The problem is that of, particularly workstations, making large 
downloads at certain times of day.  In the early days, of dial up lines, 
the round trip time would go so high that the polls were rejected for 
excessive delay.  However, when connections got faster, a large, 
asymmetric, delay was introduced which wasn't large enough to reject the 
responses.  As ntpd assumed a symmetric delay, ntpd saw a large offset, 
which it tried to correct.  huff-n-puff, attempts to estimate the 
asymmetry and compensate for it.

Although connections have got faster, buffer bloat may well mean that 
the the absolute size of the asymmetry hasn't reduced in proportion.

It is important to understand that what one wants out of a time 
discipline is to reduce the offset from the ultimate reference clock, 
but the ntpd "offset" metric doesn't measure that, and in the cases 
where huff-n-puff is useful, it can falsely indicate a large correction 
is required, when the correct thing is to ignore it.
0
David
11/17/2016 7:15:09 PM
On 2016-11-17, David Woolley <david@ex.djwhome.demon.invalid> wrote:
> On 17/11/16 16:17, William Unruh wrote:
>
>>
>> Measurements I made show that the clock rate fluctuates during the day,
>> because the computers work harder during the day. One of the reasons
>> that chrony does so much better than ntpd in keeping the offset low is
>> its much faster ( and very non-linear response) to those sorts of
>> non-gaussian noise.
>
> Huff-n-puff was introduced because of a real world problem which 
> resulted from ntpd being too good at keeping the "offset" low.  If 
> chrony is even better, it will perform even worse than ntpd in the 
> situations for which huff-n-puff was introduced.

If chrony accepted such offsets, yes, that would be bad. But it has a
filter which is supposed to drop such samples. When a link is saturated
with download or upload, it will coast through. The ntpd's solution for
buffer bloat is to adjust the offset assuming the extra delay is all in
one direction (which may or may not be true) and chrony's solution is to
ignore such samples. This works well as long as the estimated stability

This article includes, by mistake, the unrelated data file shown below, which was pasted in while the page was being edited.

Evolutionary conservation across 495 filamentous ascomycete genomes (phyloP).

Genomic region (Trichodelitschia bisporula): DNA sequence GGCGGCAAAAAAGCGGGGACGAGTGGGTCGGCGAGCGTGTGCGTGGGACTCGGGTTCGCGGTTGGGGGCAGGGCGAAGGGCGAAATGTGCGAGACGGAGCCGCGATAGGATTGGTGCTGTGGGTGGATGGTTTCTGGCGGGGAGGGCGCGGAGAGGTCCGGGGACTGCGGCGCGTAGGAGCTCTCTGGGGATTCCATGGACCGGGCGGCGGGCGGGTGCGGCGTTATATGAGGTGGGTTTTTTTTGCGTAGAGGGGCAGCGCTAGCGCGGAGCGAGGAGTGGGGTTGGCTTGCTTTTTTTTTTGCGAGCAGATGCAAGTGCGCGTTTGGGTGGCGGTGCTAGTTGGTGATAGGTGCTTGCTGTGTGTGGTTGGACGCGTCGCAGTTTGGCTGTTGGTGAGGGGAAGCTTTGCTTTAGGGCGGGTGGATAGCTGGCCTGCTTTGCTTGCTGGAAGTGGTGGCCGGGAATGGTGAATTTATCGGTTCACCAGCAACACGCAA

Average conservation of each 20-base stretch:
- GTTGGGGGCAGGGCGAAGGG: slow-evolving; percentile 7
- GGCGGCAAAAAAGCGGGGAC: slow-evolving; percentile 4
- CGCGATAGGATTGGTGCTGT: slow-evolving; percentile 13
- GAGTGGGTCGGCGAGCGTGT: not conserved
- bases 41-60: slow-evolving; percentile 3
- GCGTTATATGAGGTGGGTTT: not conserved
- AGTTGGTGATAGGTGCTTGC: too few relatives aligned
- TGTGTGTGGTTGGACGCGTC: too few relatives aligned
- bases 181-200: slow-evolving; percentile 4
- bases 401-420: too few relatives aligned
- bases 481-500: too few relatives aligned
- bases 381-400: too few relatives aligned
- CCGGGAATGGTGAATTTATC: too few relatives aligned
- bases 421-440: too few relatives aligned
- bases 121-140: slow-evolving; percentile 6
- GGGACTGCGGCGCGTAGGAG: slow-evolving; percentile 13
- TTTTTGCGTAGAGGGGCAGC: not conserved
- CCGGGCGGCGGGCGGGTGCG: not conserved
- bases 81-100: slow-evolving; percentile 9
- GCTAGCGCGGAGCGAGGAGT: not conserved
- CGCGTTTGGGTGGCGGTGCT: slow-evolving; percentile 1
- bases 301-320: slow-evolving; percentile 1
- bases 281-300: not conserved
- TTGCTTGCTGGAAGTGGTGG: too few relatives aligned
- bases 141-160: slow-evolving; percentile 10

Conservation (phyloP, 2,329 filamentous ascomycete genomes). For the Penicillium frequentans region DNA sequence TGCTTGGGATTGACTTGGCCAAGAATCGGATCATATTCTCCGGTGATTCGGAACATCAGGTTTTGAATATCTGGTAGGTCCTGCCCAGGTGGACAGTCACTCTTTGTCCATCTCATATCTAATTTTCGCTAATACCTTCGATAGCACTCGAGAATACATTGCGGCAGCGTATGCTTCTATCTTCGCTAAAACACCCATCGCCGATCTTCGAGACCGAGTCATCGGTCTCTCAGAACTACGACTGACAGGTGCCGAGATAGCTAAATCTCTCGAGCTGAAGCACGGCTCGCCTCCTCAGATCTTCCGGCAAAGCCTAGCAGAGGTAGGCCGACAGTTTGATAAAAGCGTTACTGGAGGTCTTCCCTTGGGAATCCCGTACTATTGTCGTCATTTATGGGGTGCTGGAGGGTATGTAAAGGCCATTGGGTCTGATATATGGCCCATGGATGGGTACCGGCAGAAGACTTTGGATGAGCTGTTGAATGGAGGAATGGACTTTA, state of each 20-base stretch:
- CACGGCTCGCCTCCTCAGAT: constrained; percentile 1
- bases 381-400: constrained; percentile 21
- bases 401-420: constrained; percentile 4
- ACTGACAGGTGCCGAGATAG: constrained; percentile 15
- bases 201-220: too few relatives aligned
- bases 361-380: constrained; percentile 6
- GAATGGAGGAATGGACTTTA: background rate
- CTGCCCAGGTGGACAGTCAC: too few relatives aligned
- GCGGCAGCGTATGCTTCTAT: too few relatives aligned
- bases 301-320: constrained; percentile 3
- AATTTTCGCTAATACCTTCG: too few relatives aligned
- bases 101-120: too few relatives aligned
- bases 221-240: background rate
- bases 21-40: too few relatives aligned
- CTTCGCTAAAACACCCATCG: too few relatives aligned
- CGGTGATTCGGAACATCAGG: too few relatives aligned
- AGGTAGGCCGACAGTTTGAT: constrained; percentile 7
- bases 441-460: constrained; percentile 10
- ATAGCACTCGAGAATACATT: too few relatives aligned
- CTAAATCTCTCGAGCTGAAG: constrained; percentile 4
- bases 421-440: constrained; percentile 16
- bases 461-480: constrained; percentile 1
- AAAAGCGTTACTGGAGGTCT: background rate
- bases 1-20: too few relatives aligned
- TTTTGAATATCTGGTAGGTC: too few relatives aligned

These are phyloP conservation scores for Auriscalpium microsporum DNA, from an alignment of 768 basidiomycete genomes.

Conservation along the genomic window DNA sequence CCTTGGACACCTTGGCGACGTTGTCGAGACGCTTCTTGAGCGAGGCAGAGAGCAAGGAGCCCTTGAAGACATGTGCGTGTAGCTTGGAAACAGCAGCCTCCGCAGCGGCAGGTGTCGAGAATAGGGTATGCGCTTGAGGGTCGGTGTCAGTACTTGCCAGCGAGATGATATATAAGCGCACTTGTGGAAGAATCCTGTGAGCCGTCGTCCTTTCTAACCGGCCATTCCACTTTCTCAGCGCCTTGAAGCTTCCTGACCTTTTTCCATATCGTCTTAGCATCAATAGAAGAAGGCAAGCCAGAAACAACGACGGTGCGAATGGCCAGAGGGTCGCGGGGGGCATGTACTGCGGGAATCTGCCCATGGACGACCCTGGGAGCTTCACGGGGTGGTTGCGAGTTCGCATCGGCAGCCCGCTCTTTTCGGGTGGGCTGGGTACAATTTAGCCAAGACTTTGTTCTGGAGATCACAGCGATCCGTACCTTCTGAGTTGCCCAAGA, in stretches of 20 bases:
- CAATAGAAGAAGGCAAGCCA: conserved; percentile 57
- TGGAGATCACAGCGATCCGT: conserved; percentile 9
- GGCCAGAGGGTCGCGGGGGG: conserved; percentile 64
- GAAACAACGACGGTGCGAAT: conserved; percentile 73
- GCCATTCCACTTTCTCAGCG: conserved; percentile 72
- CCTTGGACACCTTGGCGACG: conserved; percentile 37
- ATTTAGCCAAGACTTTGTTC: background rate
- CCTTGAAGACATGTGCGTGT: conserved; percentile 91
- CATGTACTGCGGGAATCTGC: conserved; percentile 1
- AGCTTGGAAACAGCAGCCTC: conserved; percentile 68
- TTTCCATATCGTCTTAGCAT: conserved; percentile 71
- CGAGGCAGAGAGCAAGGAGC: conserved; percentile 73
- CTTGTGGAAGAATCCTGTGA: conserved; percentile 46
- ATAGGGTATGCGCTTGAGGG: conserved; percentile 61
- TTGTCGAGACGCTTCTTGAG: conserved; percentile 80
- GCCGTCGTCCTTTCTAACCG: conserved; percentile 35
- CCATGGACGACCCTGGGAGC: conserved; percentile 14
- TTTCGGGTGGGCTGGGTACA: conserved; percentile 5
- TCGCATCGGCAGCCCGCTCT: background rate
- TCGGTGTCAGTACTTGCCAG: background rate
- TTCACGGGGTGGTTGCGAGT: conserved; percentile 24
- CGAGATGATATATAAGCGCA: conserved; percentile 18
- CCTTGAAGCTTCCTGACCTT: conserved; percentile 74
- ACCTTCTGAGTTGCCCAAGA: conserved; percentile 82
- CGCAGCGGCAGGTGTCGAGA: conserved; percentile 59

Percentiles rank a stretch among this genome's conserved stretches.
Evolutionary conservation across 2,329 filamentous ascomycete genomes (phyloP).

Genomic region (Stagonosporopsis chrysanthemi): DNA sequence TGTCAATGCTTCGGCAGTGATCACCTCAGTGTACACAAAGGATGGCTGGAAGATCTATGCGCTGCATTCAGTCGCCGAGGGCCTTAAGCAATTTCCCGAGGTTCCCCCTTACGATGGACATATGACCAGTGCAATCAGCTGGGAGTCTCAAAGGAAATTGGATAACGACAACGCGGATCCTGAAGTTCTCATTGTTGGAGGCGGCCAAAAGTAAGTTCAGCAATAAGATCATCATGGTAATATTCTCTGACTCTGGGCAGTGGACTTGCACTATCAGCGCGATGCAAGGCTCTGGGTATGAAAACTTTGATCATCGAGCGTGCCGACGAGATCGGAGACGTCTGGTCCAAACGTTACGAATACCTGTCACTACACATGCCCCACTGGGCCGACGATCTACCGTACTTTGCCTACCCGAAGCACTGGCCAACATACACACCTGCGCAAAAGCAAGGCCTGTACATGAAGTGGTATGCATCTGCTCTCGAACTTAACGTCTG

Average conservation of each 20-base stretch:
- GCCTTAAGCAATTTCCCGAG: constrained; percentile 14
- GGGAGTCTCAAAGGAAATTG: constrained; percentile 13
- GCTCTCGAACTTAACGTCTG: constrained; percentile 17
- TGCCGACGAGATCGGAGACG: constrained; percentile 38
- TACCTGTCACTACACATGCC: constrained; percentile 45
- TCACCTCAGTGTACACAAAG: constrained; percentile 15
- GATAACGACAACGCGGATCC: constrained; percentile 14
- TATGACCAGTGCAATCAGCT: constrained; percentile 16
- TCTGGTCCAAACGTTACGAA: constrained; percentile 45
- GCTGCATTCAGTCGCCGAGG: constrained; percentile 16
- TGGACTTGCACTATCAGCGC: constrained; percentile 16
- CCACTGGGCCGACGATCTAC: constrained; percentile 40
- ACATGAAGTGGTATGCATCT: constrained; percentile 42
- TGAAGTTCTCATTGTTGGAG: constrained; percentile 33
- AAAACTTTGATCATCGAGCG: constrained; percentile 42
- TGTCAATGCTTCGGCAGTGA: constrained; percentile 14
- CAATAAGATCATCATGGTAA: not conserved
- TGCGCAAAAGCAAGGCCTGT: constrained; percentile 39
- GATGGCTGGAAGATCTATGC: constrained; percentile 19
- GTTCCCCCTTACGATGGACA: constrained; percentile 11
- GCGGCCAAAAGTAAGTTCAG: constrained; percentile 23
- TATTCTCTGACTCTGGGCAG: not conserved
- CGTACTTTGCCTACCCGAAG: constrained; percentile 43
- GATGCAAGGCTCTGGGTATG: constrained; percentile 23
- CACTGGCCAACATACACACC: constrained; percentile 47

of the clock can hold over the whole interval in which the measurements are
unusable. In my experience, buffer bloat persisting for a couple hours
is not a problem.

-- 
Miroslav Lichvar
0
Miroslav
11/18/2016 8:54:30 AM
Miroslav Lichvar wrote:
> On 2016-11-17, David Woolley <david@ex.djwhome.demon.invalid> wrote:
>> On 17/11/16 16:17, William Unruh wrote:
>>
>>>
>>> Measurements I made show that the clock rate fluctuates during the day,
>>> because the computers work harder during the day. One of the reasons
>>> that chrony does so much better than ntpd in keeping the offset low is
>>> its much faster ( and very non-linear response) to those sorts of
>>> non-gaussian noise.
>>
>> Huff-n-puff was introduced because of a real world problem which
>> resulted from ntpd being too good at keeping the "offset" low.  If
>> chrony is even better, it will perform even worse than ntpd in the
>> situations for which huff-n-puff was introduced.
>
> If chrony accepted such offsets, yes, that would be bad. But it has a
> filter which is supposed to drop such samples. When a link is saturated
> with download or upload, it will coast through. The ntpd's solution for
> buffer bloat is to adjust the offset assuming the extra delay is all in
> one direction (which may or may not be true) and chrony's solution is to
> ignore such samples. This works well as long as the estimated stability
> of the clock can hold over the whole interval in which the measurements are
> unusable. In my experience, buffer bloat persisting for a couple hours
> is not a problem.
>

The key here is that you can still get some real information from a 
severely (one-way) lagged connection: As long as the measured offset is 
less than the above-baseline RTT then this sample can be explained by 
bufferbloat, but when that stops being true you know that the local 
clock must be adjusted.

You don't know exactly how much is the correct adjustment, but it has to 
be enough so as to keep the local clock within the cone of uncertainty.

Terje

-- 
- <Terje.Mathisen at tmsw.no>
"almost all programming can be viewed as an exercise in caching"
0
Terje
11/18/2016 9:20:23 AM
On 2016-11-18, Terje Mathisen <terje.mathisen@tmsw.no> wrote:
> The key here is that you can still get some real information from a 
> severely (one-way) lagged connection: As long as the measured offset is 
> less than the above-baseline RTT then this sample can be explained by 
> bufferbloat, but when that stops being true you know that the local 
> clock must be adjusted.

Right, but the "one-way" part is pretty important here. Generally, you
don't know if it's one-way or not. If it's not, the adjusted offset will
actually make things worse and that's why the huff-n-puff filter
shouldn't be enabled by default.

-- 
Miroslav Lichvar
0
Miroslav
11/18/2016 10:22:25 AM